The cartoon controversy (far too weak a word at this point) is causing some interesting divisions on the right as well as the left. The debate that I think deserves the most serious news coverage concerns the role of Islamic moderates and what they do or do not believe about the freedoms of the West. When it comes to brand-name conservatism in the United States, it's hard to get more solid than the Wall Street Journal editorial page and Washington Post columnist Charles Krauthammer. Yet, at the moment, there are some interesting conflicts in what they are saying about this clash of cultures.
Perhaps it is a matter of emphasis. Perhaps they are talking about different issues within the larger crisis. That's the point.
In a Hot Topic editorial, the Journal lays out the history of the crisis and places a heavy emphasis on the role of Muslim governments in fanning the flames. Thus, the headline reads: "Clash of Civilization -- The dictators behind those Muslim cartoon protests." Perhaps what we are seeing is, most of all, a conflict within Islam and not a conflict between Islam and the West, symbolized by the Bill of Rights. Thus, here is a long statement of the Journal thesis:
... (Mass) demonstrations almost never represent mainstream public sentiment in the West. Why then should we take it as given that they do among Muslims? Every society has its silent majorities, but it's only in democracies that those majorities exercise a decisive influence. If Islamic societies seem premodern and violent, this surely has something to do with the fact that most Muslim countries today are places where there is no democracy; where silent majorities stay silent; where, to adapt W.H. Auden, "only the man behind the rifle has free speech."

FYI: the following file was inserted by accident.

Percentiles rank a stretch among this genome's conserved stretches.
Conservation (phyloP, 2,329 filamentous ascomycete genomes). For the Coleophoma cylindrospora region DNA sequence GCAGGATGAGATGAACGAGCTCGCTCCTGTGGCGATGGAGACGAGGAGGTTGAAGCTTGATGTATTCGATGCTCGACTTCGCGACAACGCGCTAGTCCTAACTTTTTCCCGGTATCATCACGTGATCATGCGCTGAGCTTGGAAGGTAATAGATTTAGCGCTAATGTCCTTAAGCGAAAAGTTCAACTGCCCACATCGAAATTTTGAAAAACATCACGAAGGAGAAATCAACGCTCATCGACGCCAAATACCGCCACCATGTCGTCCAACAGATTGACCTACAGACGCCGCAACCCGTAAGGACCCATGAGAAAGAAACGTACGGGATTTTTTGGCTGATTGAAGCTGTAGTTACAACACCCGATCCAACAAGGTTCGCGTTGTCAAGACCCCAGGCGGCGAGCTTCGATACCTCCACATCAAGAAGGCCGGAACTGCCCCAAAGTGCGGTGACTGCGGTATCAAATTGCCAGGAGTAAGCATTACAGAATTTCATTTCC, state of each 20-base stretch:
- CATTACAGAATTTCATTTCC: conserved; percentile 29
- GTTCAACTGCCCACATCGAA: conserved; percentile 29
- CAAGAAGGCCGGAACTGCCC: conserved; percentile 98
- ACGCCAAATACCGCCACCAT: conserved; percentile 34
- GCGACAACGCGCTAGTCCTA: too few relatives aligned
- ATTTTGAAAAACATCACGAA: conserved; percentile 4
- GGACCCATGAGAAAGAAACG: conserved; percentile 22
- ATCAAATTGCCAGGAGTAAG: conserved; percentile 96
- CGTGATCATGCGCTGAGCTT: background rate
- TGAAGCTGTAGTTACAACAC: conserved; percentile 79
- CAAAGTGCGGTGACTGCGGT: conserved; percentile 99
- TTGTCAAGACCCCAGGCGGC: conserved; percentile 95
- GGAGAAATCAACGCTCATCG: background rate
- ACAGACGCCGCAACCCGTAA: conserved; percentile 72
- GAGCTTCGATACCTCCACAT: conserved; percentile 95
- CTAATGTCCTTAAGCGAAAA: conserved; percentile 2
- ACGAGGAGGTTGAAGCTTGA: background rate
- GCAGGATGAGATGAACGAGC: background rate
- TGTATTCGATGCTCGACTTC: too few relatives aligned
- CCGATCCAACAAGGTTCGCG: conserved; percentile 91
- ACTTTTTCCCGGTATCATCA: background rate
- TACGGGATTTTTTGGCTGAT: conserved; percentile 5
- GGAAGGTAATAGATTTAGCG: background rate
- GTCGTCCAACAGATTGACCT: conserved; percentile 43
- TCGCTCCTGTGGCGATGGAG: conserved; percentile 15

So it has been in the case of the cartoons, which were first published in September, to the fairly muted protests of Danish Muslims. Ambassadors of 10 Muslim countries demanded that the Danish government "take all those responsible to task," apparently forgetting that, unlike in their own countries, Danish authorities do not serve as press censors. Around the same time, an Egyptian newspaper reprinted the cartoons without drawing any noticeable wrath from Muslim clerics.
It was only after a December meeting of the 56 member states of the Organization of Islamic Conferences -- all but a handful of which are dictatorships or absolute monarchies -- that the "outrage" really took wing.
Thus, totalitarian leaders promoted coverage of the cartoons as a way of showing what would happen to Islam if Western-styled freedoms came to the Arab world. What we are seeing, according to the Journal, is not the "proverbial rage of the Arab street. It's an orchestrated effort by illiberal regimes, colluding with fundamentalist clerics, to conjure the illusion of Muslim rage for their own political purposes."
According to this point of view, those seeking progress must cheer for democracy and the rise of a moderate, modernized Islam. Thus, things are going well in Iraq and the bottom line is simple: Stay the course. The problem is not with Islam itself, but with those who want to use violence for political ends.